Thursday, 23 October 2014

Storms Make a Tree's Roots Grow Deeper

Here are ten facts about tree roots.

1.  Storms make a tree's roots grow deeper.  A rainstorm usually leaves lots of water on the ground, making the soil erode.  Therefore, the roots have to grow deeper into the soil.  Storms also bring strong winds, which can stimulate the growth of the tree.

2.  Most tree roots do not grow more than 12 inches into the soil, but can grow as much as 20 feet deep.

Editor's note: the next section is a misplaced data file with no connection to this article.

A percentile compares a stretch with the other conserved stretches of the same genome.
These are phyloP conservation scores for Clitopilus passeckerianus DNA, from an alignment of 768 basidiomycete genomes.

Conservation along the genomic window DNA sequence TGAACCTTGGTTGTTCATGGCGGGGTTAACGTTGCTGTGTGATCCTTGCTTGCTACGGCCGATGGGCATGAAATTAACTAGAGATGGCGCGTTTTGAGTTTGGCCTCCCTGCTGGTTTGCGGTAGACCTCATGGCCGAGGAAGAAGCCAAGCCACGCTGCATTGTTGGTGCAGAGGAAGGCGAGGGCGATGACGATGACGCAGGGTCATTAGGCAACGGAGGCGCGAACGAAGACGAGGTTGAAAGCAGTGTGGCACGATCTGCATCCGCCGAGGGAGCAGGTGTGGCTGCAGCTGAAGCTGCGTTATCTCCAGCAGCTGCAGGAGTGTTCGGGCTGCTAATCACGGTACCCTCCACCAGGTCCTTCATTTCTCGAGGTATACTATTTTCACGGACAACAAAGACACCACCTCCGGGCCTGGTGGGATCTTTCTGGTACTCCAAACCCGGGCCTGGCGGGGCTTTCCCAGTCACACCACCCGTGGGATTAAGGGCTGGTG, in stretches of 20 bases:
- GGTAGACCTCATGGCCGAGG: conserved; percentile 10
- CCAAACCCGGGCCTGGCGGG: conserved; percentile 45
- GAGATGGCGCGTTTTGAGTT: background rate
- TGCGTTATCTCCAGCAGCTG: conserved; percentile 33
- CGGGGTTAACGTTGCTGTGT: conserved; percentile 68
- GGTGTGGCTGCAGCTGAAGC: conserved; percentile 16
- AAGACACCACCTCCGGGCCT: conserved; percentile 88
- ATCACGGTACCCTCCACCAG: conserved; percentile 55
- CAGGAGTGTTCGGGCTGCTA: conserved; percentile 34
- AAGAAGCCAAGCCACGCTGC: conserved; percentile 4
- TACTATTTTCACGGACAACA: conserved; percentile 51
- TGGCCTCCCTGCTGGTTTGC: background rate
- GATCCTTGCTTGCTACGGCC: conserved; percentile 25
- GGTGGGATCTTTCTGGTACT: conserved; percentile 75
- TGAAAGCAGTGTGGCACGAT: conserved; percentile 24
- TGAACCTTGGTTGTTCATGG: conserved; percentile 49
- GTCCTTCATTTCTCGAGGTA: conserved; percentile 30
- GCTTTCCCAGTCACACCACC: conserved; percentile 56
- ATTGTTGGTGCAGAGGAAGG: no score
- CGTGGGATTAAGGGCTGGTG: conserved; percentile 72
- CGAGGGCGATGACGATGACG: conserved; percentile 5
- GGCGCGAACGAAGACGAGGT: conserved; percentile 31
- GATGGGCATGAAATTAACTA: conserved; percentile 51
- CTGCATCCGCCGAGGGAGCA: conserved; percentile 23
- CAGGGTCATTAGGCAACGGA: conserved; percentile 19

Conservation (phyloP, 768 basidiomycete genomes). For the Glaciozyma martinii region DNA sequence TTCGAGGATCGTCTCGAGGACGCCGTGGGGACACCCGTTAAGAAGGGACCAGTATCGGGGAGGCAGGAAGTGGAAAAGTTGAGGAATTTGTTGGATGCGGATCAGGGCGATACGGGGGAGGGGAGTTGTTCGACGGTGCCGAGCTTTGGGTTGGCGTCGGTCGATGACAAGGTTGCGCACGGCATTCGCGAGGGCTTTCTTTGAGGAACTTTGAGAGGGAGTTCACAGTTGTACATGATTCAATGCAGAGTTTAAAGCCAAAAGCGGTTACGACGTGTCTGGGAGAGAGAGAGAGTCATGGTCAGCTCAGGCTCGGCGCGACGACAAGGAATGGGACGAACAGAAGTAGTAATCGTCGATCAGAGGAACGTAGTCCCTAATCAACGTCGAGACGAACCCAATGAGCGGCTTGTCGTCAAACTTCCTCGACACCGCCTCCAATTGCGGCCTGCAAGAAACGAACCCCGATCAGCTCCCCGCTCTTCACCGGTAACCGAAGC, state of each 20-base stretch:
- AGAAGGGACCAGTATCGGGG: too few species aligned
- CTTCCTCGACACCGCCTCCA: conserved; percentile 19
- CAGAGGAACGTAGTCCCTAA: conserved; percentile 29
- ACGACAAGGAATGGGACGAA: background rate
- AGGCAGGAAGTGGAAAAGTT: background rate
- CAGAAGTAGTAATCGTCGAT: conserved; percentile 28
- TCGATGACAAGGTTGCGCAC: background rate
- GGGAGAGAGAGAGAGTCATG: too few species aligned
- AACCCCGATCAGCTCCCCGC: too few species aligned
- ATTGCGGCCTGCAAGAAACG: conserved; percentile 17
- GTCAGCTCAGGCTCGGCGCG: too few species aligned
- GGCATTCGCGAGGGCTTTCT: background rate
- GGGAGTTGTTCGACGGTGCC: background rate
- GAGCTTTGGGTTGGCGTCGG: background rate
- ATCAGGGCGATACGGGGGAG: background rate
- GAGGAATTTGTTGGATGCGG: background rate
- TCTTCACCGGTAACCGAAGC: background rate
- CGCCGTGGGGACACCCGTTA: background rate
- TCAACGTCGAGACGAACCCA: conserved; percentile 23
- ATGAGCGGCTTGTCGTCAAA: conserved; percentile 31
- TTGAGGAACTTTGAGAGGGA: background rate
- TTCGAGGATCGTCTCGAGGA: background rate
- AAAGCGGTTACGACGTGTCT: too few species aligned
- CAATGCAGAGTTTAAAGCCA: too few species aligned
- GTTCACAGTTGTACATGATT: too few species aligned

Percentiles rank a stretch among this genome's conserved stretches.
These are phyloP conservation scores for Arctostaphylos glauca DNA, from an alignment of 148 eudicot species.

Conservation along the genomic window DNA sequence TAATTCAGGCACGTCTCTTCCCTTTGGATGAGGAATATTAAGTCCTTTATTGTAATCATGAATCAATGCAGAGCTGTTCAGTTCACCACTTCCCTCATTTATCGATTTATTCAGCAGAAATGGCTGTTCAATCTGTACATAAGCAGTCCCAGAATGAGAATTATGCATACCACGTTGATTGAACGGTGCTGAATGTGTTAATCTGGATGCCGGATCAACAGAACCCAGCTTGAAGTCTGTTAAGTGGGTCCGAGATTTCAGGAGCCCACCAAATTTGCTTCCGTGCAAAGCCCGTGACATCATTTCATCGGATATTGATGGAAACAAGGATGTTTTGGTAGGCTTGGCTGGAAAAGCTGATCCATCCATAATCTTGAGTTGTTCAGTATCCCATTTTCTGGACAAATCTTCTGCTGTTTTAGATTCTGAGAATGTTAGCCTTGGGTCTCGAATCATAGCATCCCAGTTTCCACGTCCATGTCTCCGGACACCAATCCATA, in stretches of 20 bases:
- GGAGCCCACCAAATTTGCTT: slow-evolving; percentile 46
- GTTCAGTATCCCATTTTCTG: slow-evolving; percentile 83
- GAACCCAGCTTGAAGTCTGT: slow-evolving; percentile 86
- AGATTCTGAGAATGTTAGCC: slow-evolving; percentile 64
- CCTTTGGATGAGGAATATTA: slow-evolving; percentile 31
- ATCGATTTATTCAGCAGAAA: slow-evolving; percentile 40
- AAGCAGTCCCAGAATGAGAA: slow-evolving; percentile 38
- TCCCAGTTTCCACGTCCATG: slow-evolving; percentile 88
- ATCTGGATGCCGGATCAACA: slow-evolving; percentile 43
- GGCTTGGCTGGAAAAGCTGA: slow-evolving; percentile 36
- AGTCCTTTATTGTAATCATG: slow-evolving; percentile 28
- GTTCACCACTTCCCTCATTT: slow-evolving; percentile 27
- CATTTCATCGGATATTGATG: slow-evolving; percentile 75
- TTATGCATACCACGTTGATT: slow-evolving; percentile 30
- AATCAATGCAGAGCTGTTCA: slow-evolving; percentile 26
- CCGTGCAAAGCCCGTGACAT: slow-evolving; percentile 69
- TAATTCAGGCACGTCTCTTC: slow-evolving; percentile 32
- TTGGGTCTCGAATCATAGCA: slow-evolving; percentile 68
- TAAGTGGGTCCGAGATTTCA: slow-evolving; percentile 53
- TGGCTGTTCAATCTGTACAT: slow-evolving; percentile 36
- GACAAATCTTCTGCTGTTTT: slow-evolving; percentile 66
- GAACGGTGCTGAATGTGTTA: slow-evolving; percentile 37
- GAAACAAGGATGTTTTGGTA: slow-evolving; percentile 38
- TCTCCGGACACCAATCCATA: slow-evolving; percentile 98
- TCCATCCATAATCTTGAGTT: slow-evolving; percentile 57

3.  Tree roots often extend two to three times the width of the tree's crown.

4.  Roots, unlike leaves, do not have green chlorophyll.

5.  Roots do not have a central pith (soft central tissue) like the trunk.

6.  Roots store more starch than the trunk.

7.   Roots anchor the tree, take in water and nutrients from the soil and keep the tree stable.

8.  Damaging the roots of a tree causes damage to the branches.

9.  An apple tree can have as many as 17 million root hairs.

10.  Tap roots (very deep roots) generally do not form on trees in urban landscapes.

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